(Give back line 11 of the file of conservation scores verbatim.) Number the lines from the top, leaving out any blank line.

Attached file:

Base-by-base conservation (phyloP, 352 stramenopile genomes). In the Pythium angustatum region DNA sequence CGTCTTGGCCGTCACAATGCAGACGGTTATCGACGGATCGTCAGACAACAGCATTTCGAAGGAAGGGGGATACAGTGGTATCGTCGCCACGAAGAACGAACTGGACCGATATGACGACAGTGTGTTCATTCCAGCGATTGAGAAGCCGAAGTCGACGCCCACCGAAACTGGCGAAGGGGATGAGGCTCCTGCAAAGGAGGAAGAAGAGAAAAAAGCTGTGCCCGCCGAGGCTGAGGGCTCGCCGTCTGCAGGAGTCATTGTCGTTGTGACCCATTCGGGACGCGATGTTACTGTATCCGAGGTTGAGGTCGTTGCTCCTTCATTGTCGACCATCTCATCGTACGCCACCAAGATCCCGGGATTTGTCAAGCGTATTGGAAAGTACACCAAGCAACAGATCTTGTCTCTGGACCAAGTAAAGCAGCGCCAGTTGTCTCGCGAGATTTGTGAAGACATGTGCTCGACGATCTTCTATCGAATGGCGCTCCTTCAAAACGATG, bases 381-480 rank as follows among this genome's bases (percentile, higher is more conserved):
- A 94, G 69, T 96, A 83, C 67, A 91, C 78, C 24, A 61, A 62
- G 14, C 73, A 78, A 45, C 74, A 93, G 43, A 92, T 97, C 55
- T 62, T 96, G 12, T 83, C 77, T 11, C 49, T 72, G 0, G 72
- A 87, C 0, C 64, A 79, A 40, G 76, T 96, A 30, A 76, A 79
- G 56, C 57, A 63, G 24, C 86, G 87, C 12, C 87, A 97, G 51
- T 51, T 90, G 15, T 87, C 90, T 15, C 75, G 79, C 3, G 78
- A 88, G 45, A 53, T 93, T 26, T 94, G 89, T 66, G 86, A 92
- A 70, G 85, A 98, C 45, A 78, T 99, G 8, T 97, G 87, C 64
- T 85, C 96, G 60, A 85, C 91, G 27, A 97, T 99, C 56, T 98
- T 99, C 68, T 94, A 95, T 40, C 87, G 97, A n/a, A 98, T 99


- T 99, C 68, T 94, A 95, T 40, C 87, G 97, A n/a, A 98, T 99